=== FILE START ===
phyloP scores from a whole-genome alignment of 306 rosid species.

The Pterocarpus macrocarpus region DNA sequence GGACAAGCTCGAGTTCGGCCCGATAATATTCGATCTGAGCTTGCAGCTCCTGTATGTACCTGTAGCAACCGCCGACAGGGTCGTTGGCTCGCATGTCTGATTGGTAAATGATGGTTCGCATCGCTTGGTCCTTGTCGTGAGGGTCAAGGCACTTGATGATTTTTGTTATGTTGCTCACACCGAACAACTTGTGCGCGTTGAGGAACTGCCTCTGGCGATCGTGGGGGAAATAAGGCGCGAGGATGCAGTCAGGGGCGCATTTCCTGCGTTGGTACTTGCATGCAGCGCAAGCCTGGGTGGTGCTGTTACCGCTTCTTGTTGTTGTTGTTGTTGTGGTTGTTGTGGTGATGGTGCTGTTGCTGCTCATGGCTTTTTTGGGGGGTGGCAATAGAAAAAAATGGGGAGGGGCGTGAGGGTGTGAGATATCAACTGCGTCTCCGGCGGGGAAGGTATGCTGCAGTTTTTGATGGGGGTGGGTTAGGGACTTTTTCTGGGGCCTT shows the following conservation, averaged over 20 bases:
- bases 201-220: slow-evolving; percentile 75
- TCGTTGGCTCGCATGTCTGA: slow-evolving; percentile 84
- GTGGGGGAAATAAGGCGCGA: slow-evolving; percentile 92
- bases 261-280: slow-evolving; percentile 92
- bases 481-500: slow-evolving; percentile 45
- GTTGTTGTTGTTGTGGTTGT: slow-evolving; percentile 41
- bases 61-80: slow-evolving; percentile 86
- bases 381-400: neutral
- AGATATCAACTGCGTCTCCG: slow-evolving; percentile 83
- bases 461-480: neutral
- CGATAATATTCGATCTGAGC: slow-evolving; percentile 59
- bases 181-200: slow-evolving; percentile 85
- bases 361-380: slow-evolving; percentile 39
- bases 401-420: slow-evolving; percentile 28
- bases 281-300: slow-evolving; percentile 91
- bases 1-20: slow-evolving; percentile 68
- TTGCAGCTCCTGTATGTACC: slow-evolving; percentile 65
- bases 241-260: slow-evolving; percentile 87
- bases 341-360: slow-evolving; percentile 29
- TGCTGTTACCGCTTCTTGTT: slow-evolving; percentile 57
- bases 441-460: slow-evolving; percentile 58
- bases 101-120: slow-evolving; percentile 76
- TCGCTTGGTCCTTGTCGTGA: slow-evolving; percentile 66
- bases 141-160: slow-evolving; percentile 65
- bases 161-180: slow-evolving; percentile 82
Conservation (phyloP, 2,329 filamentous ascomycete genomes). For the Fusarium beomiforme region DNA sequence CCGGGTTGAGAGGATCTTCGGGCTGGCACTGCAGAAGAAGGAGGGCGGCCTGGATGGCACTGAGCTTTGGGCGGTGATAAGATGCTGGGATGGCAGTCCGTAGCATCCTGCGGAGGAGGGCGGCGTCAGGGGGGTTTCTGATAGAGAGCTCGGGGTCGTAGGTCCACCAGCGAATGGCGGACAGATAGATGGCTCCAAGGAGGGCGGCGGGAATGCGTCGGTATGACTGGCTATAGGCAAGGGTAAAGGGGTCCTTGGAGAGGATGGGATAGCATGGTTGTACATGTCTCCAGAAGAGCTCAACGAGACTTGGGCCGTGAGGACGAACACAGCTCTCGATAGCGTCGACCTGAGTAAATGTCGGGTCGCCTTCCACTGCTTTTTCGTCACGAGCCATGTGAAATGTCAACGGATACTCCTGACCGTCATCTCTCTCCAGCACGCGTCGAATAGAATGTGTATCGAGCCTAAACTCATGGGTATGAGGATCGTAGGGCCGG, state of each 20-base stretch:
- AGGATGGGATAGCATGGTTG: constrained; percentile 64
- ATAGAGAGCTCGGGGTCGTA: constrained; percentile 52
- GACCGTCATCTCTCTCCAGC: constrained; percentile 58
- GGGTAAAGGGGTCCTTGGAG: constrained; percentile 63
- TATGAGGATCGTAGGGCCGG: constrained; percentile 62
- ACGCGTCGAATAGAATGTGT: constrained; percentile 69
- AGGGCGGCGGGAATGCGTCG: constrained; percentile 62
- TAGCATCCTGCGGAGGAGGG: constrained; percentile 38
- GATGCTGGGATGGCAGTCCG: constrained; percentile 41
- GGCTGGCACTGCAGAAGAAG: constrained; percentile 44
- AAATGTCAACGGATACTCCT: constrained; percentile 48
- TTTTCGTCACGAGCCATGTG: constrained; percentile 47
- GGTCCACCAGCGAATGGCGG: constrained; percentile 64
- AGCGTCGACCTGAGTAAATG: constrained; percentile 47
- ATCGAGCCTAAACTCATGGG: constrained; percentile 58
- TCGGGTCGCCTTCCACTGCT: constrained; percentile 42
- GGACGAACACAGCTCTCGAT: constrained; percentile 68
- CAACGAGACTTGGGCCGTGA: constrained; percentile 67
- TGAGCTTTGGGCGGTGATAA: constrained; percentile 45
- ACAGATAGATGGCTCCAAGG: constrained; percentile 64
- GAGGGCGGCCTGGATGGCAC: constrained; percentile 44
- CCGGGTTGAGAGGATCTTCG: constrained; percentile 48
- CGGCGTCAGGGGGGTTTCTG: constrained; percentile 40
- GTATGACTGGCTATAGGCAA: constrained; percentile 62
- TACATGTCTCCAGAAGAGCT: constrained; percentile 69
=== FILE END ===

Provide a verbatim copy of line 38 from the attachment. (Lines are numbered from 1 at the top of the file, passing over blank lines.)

- GGCTGGCACTGCAGAAGAAG: constrained; percentile 44